The remaining, the so-called middle class who always has to pay for their pleasures or their miseries will have a problem. How to get it even if it means only for an occasional indulgence like his half a glass of weekend beer? He will have to go to his own doctor and explain his need to get a prescription. The family doctor being the familiar fool he is, may not take kindly to this request, and may even start talking about the need or no need for sex at his [patient’s] age and what would his [the pill seeker’s] wife think of this sudden urge? And start a sermon on the side effects on his heart BP etc. Having got over this and at the cost of climbing down a notch or two in the doctor’s estimation, and getting the prescription he goes to the chemist. It is quite likely he will get an interested look from the chemist and the precious potion is at last made available. The next step is taking the pill and hope that the wife will appreciate the long forgotten advances and suitably responds. Consider even this hurdle overcome, then the million-dollar question is whether he belongs to the 60% in whom it works or the 40% in whom it will not. Let us say he is the lucky one and belongs to the successful 60%. He may, still have to face the distinct and extremely unpleasant possibility of not only not getting his much needed morning coffee but a stern warning from his beloved wife never to put her through the experience once again.

He will, then have no option but to wait till another potency pill, this time only for women is made available, and fondly hope when that happens, that he may not have to tell his wife what she told him.

Sunday, November 18, 2007

Notes from the past

Relatives of a deseased patient of mine took exception when I said 'good for him' when I learnt of his death. What I meant was that it was good for an 80-year-old to go painlessly and quickly as he did. But to express grief even though you don’t genuinely feel it, is what the social custom demands and readers are forewarned not commit the same mistake as I did when they are faced with similar situation.

Recently I found in my case notes I had written Crazy Mama instead of the patient's name. What had happened was that when she had come on earlier occasion when I had made those notes, she had come with her two kids and she had created such a racket in trying to control her children, simultaneously trying to tell me her complaints, subconsciously I must have written her name as Crazy Mama. Obviously she had not noticed it and even if she had, I don’t think she would have minded it! Needless to say I quietly changed it to her real name.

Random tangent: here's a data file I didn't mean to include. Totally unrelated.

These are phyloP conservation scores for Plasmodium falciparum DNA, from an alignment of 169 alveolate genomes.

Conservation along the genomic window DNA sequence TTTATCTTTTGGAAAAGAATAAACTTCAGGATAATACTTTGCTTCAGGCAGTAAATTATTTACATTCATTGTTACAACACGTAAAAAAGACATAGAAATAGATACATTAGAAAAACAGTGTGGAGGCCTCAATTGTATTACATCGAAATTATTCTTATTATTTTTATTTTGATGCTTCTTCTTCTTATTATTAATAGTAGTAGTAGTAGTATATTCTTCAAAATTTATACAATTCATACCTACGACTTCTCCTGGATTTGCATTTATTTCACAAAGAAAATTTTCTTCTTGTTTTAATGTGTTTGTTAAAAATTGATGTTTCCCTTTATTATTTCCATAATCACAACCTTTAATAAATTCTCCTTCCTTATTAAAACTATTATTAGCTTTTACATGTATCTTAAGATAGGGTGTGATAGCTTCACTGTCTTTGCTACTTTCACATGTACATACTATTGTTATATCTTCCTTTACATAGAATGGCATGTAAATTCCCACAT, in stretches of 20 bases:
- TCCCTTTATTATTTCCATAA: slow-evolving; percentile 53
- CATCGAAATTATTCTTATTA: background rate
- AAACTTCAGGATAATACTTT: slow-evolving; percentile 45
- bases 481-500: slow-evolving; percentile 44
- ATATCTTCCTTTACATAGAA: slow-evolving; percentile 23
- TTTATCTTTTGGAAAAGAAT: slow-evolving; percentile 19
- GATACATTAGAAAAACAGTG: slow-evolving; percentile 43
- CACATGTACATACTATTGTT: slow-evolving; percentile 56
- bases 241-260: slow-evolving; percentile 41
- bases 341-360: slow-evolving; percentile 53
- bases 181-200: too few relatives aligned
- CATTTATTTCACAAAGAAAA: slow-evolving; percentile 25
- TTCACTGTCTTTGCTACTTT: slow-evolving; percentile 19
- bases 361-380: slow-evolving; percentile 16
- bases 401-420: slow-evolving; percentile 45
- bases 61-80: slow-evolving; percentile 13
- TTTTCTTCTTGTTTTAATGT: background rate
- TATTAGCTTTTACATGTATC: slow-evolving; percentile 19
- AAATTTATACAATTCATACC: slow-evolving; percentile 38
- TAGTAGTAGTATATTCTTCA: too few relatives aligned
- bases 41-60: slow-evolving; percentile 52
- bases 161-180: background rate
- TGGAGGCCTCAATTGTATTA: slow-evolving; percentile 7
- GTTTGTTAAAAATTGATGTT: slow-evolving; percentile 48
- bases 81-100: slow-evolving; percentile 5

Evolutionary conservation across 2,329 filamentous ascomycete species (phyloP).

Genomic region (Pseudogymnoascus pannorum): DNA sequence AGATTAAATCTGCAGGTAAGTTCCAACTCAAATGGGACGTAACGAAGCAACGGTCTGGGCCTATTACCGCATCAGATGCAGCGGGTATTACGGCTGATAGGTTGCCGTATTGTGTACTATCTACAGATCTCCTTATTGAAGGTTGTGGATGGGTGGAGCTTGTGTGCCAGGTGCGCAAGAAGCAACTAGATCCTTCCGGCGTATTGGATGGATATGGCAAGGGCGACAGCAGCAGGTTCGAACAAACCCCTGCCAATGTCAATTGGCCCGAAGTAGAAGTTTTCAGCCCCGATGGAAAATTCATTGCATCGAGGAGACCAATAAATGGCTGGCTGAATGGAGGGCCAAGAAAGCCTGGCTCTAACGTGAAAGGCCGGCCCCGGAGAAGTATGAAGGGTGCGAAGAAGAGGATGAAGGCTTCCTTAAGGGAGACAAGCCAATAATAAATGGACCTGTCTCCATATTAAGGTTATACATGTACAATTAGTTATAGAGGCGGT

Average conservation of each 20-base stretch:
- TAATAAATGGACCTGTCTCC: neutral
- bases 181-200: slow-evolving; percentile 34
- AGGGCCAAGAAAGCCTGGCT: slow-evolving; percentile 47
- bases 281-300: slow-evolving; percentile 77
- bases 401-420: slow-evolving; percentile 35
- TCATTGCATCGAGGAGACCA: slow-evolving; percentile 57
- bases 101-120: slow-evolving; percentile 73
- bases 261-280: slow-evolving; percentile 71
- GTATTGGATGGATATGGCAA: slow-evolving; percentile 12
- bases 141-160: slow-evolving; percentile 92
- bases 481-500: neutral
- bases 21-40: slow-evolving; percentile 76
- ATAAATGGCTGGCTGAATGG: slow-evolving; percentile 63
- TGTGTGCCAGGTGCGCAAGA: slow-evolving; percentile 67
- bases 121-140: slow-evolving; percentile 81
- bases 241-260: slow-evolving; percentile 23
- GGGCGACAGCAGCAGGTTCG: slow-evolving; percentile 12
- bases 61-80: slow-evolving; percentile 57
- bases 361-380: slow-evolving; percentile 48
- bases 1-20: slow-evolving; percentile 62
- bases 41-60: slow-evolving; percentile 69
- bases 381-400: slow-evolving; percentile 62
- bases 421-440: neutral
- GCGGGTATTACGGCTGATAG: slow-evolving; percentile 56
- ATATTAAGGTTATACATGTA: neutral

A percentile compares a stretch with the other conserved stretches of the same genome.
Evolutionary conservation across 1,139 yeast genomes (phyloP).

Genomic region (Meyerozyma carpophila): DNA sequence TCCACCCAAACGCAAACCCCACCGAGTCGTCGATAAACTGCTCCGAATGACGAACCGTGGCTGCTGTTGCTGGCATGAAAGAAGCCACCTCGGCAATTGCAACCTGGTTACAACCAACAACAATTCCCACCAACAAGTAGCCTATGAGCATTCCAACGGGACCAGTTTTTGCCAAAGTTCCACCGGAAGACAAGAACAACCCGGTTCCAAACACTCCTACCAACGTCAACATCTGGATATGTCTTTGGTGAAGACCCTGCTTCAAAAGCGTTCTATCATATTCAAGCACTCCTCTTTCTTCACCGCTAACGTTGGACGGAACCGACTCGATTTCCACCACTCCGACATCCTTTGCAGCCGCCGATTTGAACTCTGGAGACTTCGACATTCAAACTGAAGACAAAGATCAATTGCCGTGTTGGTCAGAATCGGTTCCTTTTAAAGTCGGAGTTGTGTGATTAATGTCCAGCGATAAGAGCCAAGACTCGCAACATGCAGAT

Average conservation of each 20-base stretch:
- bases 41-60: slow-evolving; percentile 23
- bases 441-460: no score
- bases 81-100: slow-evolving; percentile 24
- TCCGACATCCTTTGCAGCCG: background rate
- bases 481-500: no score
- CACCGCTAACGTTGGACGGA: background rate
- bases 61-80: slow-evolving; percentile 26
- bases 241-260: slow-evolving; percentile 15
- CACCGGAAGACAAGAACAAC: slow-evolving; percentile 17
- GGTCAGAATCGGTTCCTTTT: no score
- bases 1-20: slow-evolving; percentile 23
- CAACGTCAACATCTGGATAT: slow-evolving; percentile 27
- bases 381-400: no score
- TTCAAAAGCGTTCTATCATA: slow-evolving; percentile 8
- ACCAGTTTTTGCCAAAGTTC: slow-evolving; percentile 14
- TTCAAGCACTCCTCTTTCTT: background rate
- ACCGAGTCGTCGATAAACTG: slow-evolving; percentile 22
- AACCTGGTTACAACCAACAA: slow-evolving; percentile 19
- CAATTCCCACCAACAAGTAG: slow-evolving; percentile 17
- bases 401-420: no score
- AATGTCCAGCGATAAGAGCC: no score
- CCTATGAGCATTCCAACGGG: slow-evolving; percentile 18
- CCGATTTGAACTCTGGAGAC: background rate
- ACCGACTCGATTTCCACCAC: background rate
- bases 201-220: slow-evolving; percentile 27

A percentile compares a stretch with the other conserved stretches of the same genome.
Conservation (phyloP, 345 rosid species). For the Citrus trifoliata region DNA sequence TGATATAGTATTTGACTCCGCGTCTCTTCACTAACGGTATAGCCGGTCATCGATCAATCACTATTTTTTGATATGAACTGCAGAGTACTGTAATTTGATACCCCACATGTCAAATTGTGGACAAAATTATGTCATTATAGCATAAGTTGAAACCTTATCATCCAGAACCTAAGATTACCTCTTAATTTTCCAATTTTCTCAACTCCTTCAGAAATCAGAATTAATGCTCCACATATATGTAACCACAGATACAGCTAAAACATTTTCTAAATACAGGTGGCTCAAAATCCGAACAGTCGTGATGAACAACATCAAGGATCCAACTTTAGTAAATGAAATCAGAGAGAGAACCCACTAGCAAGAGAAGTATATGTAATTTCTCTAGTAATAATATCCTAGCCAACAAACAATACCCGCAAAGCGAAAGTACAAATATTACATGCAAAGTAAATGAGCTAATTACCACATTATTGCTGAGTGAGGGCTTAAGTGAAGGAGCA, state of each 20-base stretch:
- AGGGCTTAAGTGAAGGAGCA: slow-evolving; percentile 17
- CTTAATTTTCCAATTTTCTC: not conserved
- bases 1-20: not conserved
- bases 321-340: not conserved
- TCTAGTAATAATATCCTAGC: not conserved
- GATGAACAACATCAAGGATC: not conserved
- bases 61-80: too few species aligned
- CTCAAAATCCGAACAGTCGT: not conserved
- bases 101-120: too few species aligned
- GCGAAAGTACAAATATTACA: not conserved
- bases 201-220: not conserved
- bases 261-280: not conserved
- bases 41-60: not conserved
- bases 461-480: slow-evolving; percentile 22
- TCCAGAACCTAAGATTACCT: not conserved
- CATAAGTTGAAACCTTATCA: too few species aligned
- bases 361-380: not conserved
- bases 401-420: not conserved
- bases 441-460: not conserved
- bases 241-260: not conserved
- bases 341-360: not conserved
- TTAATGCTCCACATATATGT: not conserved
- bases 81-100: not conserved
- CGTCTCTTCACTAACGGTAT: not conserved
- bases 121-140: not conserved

The foot less prompt to meet the morning dew,
The heart less bounding at emotion new,
And hope, once crushed, less quick to spring again.
Mathew Arnold, on aging.

Thursday, November 15, 2007

Past and present

As I age and spend the last years in my general practice, my worries about the future of new entrants to this branch of medicine and the quality of their practice seem to increase. One such worry is the loss of pediatric group of patients [children] to pediatricians. While I have nothing against pediatrics as a specialty, I am against paedricians seeing routine problems of children, especially their taking over the doing of basic immunization. This must be the preserve of GPs and pediatricians should see patients only when GPs refer. Lot of quality time of pediatricians is now wasted in managing routine problems in children when that should have been spent in handling difficult problems which can not be handled by GPs and which may need hospitalization. Of course one could justifiably argue the same with all specialties but I am particularly vexed with pediatricians because it is such a pleasure looking after children and we are being deprived of what is rightfully our domain.